US, China condemn North Korea nuclear test

US, China condemn North Korea nuclear test
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Several global leaders, including Pyongyang's closest ally, China, have condemned North Korea's fifth nuclear test that the country celebrated Friday.
President Obama was briefed aboard Air Force One on Thursday night about the reported seismic activity near the North Korean nuclear facility. Obama spoke with Japanese Prime Minister Shinzo Abe and South Korean President Park Geun-hye, according to the White House.
"The President reiterated the unbreakable U.S. commitment to the security of our allies in Asia and around the world," White House press secretary Josh Earnest said late Thursday.
"The President indicated he would continue to consult our allies and partners in the days ahead to ensure provocative actions from North Korea are met with serious consequences," Earnest added.
The Pentagon called North Korea's nuclear test "yet another flagrant violation" of United Nations Security Council resolutions, according to The Associated Press, which reported that leaders from nations including Japan and France condemned the test.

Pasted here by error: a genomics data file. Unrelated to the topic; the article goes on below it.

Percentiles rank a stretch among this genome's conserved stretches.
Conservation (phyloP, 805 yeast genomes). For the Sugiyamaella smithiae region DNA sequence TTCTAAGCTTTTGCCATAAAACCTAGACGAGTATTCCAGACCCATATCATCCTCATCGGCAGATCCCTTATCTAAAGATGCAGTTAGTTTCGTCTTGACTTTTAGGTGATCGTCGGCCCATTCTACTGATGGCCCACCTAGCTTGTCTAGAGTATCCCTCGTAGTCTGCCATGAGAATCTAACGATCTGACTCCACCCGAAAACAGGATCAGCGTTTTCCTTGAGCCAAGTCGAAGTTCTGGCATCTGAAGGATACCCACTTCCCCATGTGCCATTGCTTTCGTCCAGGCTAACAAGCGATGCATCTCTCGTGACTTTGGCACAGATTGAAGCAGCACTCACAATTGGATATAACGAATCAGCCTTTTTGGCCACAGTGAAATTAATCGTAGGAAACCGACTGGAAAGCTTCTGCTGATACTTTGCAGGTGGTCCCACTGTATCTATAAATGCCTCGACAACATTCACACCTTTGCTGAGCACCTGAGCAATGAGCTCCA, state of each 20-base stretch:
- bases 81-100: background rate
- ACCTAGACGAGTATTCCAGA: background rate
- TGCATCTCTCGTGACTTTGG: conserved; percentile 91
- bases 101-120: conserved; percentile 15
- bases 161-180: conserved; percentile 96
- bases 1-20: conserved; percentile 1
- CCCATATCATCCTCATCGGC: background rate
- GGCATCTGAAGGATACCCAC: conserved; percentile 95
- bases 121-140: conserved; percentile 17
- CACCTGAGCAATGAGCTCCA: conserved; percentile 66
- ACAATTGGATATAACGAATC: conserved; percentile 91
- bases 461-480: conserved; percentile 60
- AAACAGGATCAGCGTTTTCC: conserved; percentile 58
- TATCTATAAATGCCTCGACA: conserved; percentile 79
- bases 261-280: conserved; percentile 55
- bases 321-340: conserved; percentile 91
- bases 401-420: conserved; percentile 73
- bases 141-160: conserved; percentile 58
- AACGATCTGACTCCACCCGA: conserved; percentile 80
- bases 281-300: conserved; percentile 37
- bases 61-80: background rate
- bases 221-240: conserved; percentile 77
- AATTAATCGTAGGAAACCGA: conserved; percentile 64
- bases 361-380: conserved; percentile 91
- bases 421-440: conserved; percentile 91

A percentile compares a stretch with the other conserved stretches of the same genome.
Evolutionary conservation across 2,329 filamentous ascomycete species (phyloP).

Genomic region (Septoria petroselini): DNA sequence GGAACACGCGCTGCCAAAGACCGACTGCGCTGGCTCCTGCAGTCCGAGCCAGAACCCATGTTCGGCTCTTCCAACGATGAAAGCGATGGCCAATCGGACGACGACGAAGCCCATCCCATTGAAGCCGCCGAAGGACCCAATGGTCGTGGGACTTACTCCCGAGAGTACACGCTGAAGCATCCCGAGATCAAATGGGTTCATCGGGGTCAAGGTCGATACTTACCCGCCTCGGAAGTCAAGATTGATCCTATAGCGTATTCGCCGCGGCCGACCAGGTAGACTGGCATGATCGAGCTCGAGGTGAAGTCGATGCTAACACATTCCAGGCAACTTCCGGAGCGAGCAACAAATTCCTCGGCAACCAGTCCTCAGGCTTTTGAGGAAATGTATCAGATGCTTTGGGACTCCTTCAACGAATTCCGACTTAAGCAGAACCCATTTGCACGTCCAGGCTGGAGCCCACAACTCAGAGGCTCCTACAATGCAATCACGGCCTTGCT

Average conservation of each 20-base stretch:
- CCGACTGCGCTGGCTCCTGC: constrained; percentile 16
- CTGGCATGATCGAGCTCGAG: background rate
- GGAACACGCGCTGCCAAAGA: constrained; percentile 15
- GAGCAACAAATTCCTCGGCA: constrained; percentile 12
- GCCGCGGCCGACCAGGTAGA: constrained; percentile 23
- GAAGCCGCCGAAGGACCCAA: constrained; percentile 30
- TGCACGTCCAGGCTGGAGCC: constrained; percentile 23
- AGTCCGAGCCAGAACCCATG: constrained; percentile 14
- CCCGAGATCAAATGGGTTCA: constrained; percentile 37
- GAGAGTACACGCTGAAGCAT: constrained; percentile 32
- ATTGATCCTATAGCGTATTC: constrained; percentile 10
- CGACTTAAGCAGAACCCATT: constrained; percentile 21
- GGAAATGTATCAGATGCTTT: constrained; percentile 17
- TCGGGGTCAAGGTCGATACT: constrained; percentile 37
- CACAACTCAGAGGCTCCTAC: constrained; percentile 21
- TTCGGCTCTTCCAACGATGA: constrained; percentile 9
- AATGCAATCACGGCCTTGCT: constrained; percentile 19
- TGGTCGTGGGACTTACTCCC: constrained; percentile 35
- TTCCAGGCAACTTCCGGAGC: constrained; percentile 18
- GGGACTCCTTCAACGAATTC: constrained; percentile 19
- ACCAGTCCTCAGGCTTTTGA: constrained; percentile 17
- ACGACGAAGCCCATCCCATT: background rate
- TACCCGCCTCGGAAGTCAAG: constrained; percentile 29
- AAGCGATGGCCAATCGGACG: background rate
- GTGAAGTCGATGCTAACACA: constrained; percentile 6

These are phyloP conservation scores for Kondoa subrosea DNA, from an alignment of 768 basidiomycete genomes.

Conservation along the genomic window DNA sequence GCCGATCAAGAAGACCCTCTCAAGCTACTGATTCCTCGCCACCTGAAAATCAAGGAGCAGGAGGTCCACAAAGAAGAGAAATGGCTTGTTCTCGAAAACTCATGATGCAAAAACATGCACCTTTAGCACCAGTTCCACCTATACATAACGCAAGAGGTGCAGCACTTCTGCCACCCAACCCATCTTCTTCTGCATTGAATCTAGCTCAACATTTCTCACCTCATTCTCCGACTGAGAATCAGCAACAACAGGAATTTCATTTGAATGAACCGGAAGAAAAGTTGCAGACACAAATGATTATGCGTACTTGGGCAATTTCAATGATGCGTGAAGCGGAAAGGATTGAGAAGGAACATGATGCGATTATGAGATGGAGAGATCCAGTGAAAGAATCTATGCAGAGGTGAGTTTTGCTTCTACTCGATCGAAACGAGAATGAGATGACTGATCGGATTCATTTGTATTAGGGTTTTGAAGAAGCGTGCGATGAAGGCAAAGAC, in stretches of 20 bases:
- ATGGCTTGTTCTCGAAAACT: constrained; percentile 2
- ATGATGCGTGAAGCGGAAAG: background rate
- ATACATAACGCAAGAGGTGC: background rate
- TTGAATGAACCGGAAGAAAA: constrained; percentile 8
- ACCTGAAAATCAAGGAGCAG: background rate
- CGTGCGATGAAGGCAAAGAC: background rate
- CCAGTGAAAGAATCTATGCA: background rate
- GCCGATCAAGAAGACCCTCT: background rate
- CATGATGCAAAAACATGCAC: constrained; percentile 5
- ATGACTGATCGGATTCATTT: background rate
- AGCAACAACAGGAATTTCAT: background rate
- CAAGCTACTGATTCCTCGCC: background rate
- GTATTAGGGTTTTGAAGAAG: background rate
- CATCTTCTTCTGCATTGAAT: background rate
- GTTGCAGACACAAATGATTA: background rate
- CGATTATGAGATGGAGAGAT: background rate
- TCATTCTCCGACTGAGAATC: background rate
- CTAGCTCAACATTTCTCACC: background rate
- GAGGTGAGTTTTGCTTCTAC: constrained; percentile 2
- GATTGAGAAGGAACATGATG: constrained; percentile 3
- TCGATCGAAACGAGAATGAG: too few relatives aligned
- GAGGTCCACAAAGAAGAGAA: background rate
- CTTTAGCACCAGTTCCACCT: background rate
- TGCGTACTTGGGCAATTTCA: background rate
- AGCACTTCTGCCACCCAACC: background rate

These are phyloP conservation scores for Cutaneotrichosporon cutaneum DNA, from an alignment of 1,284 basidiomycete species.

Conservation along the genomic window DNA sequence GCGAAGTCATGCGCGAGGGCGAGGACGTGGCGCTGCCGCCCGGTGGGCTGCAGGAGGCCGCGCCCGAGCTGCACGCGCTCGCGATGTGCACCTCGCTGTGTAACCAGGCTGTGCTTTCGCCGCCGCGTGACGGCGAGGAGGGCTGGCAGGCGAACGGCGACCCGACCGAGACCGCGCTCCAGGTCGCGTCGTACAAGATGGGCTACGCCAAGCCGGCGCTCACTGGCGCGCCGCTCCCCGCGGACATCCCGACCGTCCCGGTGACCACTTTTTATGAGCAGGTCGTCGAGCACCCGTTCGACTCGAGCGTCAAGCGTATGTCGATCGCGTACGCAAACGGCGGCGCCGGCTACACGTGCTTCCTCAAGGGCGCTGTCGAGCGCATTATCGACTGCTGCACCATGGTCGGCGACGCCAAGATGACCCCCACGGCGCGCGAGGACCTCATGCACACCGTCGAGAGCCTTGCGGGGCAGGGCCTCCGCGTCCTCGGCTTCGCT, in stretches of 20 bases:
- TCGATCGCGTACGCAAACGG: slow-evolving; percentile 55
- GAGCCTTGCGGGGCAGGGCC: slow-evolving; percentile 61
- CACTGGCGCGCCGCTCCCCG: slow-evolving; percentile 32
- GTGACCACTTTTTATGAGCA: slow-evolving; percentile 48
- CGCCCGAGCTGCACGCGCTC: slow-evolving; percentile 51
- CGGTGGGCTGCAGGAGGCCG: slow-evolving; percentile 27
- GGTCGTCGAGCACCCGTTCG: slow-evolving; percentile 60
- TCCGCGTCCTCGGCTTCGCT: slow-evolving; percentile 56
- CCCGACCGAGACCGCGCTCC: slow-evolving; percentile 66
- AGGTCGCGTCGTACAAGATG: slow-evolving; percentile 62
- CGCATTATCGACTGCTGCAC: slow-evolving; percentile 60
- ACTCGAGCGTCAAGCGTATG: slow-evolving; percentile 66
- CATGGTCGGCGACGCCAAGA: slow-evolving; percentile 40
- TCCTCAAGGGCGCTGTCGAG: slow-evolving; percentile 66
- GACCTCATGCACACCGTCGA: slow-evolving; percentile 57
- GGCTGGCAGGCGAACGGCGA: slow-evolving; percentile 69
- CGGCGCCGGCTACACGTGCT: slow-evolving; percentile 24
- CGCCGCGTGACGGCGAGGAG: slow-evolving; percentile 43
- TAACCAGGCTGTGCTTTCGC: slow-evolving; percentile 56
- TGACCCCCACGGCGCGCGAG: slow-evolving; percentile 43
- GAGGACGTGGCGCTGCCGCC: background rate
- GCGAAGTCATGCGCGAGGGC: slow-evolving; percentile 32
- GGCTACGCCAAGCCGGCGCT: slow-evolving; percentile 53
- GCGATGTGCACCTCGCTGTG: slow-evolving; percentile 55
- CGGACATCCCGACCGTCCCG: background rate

China also issued a statement saying it was "resolutely" opposed to the test, which came "despite the widespread objection of the international community," according to The Washington Post.

“We strongly urge North Korea to keep its promise to denuclearize, to abide by relevant resolutions from the U.N. Security Council and to stop making any moves that worsen the situation,” China's foreign ministry said in a statement.

A 5.3-magnitude earthquake was reported near a nuclear test site where North Korea tested its fourth nuclear device in January.
The Security Council is expected to discuss the test at a closed-door meeting Friday, per the request of the U.S., Japan and South Korea, according to Reuters.